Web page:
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LINGUIST List 19.1500

Tue May 06 2008

Diss: Applied Ling/Phonology/Psycholing: Sicola: ''No, they won't ...'

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        1.    Laura Sicola, 'No, they won't 'just sound like each other'': NNS-NNS negotiated interaction and attention to phonological form on targeted L2 pronunciation tasks


Message 1: 'No, they won't 'just sound like each other'': NNS-NNS negotiated interaction and attention to phonological form on targeted L2 pronunciation tasks
Date: 06-May-2008
From: Laura Sicola <sicoladolphin.upenn.edu>
Subject: 'No, they won't 'just sound like each other'': NNS-NNS negotiated interaction and attention to phonological form on targeted L2 pronunciation tasks
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Institution: University of Pennsylvania
Program: Educational Linguistics program, Graduate School of Education
Dissertation Status: Completed
Degree Date: 2008

Author: Laura Sicola

Dissertation Title: "No, they won't 'just sound like each other'": NNS-NNS negotiated interaction and attention to phonological form on targeted L2 pronunciation tasks

Linguistic Field(s): Applied Linguistics
                            Phonology
                            Psycholinguistics

Dissertation Director:
Teresa Pica
William Poser
Mary Ann Julian

Dissertation Abstract:

Task-based research in SLA has yielded evidence that when working on
two-way information gap tasks, learners can provide each other with
corrective feedback and can produce modified output, which have been
identified as conditions that facilitate L2 learning. This study aims to
identify processes by which non-native speakers (NNSs) of English draw each
other's attention specifically to a phonological form when working on such
tasks, designed to maximize negotiated interaction of the form.

The study addressed the following research questions: (1) When working
together on interactive pronunciation tasks, do NNSs draw each other's
attention to a targeted phonological form in ways generally understood to
facilitate SLA? I.e., (1a) Do they provide each other with corrective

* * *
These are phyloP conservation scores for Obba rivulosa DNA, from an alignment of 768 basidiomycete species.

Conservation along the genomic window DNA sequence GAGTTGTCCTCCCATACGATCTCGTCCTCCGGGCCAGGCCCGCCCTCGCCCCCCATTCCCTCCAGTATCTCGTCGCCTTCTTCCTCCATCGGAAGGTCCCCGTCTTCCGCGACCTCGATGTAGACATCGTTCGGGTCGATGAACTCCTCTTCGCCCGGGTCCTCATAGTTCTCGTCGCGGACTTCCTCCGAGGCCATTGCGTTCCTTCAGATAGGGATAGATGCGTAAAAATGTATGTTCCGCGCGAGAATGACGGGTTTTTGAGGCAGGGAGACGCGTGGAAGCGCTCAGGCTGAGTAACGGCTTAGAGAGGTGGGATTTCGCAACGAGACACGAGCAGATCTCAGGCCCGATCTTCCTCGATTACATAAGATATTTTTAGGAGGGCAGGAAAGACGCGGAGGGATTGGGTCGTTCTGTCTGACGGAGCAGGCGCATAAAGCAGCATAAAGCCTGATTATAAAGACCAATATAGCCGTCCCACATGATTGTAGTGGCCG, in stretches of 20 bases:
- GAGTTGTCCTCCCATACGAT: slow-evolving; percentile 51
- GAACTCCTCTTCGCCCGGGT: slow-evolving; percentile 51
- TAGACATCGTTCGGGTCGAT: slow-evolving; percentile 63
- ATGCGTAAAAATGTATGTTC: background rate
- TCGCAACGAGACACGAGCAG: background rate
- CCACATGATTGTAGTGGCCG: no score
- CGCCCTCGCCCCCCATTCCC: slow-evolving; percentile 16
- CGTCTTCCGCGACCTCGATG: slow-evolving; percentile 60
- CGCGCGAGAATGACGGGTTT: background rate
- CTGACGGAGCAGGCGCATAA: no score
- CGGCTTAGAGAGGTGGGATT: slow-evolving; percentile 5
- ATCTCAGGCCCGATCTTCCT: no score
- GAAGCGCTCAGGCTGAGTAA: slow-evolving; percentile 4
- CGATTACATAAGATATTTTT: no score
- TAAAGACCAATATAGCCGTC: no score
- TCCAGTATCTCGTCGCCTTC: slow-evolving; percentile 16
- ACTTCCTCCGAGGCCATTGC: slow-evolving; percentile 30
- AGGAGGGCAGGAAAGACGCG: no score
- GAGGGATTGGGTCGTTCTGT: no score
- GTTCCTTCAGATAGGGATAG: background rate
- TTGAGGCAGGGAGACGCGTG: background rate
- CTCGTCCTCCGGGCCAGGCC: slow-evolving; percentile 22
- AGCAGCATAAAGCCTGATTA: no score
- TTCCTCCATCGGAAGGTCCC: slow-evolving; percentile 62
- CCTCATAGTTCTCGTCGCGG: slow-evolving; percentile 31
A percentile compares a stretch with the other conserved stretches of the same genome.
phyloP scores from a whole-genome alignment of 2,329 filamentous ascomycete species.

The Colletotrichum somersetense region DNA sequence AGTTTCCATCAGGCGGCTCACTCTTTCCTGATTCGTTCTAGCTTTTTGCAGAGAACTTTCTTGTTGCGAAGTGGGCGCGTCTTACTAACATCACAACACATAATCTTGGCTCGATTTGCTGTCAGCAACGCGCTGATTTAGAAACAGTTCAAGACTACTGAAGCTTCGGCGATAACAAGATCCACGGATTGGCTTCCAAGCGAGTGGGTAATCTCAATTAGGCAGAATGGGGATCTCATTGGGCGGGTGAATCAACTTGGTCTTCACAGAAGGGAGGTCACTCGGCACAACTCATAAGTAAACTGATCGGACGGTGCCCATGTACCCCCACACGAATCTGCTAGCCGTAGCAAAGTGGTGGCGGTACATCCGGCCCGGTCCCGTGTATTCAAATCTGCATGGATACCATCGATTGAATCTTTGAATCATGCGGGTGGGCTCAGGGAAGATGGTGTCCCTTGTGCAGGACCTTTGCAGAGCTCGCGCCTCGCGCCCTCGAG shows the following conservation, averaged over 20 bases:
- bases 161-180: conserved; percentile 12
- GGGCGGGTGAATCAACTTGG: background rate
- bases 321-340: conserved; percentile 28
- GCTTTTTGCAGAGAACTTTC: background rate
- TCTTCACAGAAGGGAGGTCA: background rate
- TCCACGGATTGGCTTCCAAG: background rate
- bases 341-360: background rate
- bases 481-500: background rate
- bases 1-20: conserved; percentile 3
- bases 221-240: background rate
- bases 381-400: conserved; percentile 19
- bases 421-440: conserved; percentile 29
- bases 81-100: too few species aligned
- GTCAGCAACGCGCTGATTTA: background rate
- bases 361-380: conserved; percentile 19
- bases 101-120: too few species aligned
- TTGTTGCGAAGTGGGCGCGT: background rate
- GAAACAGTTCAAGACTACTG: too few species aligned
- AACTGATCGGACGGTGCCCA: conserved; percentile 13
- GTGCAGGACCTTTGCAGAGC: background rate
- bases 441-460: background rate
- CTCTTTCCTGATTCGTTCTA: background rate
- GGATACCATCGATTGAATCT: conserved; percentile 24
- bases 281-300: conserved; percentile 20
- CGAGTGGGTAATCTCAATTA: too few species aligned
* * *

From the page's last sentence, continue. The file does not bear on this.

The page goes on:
feedback on the target form? (1b) Do they modify their production of the
target form? (2) If NNSs do provide each other with feedback that focuses
on the target form, are there specific ways in which they do so? (3) If
NNSs do modify their target form production, do the modifications result in
more targetlike pronunciation?

To answer these questions, a two-way, interactive map task was used, with
the phonological form theta (/θ/) preselected as a target. The task design
balanced inherent communicative value and target form essentialness in
order to maximize the need to negotiate the target form. The task was
integrated into an existing curriculum for three intact, intermediate, L2
pronunciation classes. Participants completed and recorded the task during
a weekly class meeting in the language laboratory. Mixed-L1 dyads were
formed when possible to raise the potential for the need to negotiate.

Negotiations pertaining to the target form were coded for corrective
feedback and modified pronunciation, and intercoder reliability was
established at 91.3%. Data revealed that participants frequently provided
each other with a variety of corrective feedback types, and produced
more-targetlike modifications nearly twice as often as less-targetlike
modifications. Additional strategies for drawing interlocutors' attention
to form and the influence of the task design were also explored. Findings
of NNSs' ability to push each other toward more targetlike control provided
evidence of steps in adult learners' L2 phonological development.



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